Another parchment manuscript of America’s Declaration of Independence was found in England, two Harvard researchers announced. The only other manuscript copy of the Declaration is kept at the National Archives in Washington.
The newly discovered document was dated to the 1780s. It was found in the town of Chichester and is believed to have originally belonged to the Duke of Richmond — one of the few Englishmen who supported the American rebellion.
The parchment was likely made in New York or Philadelphia. The researchers are still trying to determine the person who wrote the document and who paid for the foundational document of the United States to be copied.
The signatories on the Sussex version of the document are not broken down by state, something that distinguished it from the Declaration in the National Archives, the researchers said.
In an academic paper, the researchers say the document probably was commissioned by James Wilson of Pennsylvania, who later helped draft the Constitution and was among the original justices appointed to the Supreme Court.
“The team hypothesizes that this detail supported efforts, made by Wilson and his allies during the Constitutional Convention and ratification process, to argue that the authority of the Declaration rested on a unitary national people, and not on a federation of states,’’ the researchers wrote in the statement.
The team, working with British officials, is working to carefully test the document in a way that will not damage the parchment.
According to the National Archives, the Massachusetts Historical Commission holds one of 26 copies of the Declaration of Independence prepared by John Dunlap, the printer for the Congressional Congress, after its signing on July 4, 1776.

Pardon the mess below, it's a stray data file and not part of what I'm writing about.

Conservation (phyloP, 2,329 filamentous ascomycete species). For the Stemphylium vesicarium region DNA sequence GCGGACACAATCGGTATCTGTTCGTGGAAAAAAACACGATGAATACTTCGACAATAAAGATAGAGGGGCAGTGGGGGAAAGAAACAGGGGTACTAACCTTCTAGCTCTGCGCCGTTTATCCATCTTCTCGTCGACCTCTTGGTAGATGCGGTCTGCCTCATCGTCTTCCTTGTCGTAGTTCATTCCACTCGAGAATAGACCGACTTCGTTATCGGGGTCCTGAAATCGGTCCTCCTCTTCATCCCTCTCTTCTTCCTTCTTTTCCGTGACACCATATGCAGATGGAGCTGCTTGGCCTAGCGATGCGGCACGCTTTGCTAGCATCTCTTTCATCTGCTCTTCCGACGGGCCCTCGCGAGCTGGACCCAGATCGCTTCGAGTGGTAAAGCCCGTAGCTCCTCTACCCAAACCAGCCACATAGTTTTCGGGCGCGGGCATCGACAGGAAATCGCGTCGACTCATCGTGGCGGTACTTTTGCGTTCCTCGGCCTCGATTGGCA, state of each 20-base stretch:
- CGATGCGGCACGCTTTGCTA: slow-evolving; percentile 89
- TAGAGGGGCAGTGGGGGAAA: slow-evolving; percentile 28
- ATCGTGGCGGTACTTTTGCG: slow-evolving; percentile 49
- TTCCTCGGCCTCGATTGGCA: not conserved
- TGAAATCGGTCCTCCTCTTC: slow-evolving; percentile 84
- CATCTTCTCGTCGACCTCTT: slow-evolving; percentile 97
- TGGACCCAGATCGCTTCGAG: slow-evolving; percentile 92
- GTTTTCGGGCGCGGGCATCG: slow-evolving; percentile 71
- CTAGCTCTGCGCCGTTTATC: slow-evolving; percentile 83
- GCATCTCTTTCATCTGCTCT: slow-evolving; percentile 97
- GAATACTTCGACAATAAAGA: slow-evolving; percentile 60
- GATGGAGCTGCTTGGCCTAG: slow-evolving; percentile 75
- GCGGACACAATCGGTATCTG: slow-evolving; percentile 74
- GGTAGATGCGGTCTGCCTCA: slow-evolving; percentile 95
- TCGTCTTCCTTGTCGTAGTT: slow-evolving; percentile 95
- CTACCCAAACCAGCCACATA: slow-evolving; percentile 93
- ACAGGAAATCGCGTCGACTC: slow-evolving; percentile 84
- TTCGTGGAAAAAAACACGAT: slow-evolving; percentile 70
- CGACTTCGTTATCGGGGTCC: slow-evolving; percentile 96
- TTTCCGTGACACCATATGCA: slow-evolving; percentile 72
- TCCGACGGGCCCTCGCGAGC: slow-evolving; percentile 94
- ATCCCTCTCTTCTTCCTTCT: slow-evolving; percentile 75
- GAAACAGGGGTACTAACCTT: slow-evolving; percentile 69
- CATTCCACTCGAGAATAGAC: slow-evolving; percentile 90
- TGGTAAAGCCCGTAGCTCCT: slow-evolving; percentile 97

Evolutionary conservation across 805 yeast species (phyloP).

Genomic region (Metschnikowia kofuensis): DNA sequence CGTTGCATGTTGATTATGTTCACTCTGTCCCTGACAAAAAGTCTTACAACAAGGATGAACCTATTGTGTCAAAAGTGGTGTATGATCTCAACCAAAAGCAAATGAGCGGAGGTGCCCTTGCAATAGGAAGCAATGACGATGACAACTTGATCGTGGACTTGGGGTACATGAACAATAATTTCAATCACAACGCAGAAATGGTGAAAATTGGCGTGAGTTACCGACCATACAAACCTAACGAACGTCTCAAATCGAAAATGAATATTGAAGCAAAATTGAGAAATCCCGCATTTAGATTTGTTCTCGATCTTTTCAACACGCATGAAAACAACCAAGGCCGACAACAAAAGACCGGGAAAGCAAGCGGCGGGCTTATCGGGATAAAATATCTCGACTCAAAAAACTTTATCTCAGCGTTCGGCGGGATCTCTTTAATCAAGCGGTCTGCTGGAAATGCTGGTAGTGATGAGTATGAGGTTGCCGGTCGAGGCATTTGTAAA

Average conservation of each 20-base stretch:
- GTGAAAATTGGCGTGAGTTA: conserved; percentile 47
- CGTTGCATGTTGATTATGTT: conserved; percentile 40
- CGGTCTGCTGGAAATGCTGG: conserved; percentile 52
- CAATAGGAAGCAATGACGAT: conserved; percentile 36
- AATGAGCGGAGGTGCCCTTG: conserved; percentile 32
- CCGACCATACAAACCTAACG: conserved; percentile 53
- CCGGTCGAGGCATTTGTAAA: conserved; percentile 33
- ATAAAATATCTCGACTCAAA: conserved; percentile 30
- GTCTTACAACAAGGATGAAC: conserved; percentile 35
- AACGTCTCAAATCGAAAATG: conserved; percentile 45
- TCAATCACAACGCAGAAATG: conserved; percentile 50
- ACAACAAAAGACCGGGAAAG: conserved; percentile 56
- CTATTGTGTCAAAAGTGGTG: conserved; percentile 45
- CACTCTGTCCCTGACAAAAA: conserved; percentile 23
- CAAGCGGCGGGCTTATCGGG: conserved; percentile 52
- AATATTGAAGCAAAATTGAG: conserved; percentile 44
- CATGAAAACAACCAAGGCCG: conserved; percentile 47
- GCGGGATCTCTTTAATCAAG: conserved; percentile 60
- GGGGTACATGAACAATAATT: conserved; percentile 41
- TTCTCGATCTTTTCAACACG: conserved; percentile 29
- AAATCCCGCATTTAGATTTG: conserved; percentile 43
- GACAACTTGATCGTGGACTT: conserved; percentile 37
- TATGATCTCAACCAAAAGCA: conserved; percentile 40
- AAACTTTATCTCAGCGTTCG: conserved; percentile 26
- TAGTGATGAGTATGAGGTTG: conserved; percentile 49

What a marvelous find. But before we break out the champagne and raise a toast, let’s make sure it’s genuine. Carbon dating is out of the question because they would have to destroy a small part of the document in order to get an accurate reading. But there are other scientific means of establishing an accurate dating of the document, no doubt underway already.
But imagine working in that tiny records office in southern England and being completely unaware of the incredible historical document just a few feet away.
James Wilson was one of the more interesting characters of our founding. One of the youngest and most accomplished members of the Continental Congress, Wilson was one of the strongest supporters of independence in the colonies. He was outshone in Philadelphia by two of his fellow Pennsylvanian congressmen, Benjamin Franklin and John Dickinson, but later made his mark as one of the drafters of the Constitution and as an original Supreme Court justice.
ABC News reports that the document has been named “The Sussex Declaration” and that the researchers are still trying to track down its provenance:
The Sussex Declaration is an American-made copy believed to have been created in the mid-1780’s for James Wilson, a delegate to the Constitutional Convention who the researchers believe may have been trying to use the document to influence debate around the convention on behalf of the federal Constitution.
Sneff, the Research Manager for the project, discovered the document nearly two years ago in an online archive catalog and reached out to the office holding it. After seeing an image of the document and having a conversation with the conservator, she told ABC “we knew it was unlike any copy we’d seen before.”
The Sussex Declaration is similar to the Declaration in Washington, though because it is less worn, you can read every single word compared to the faded version sitting in the Archives. There’s one really significant difference between the two copies: The signed names at the bottom of the Sussex are scrambled so that they are not listed by state.
“The list of names was intentionally scrambled, we believe, to drive home the point that the signers of the Declaration of Independence signed as individuals, as a community,” rather than as a grouping of states, Sneff said.
At the time this document was likely created, American leaders were in a heated debate about what the new U.S. government would look like. Proponents of a constitution that would create a strong national, federal government began to grow in strength.
The research team believes the Sussex copy may have supported Wilson’s argument “that the authority of the Declaration rested on a unitary national people, and not on a federation of states,” according to a Harvard statement about the project.
Whatever the reason for its creation, it is a priceless piece of Americana.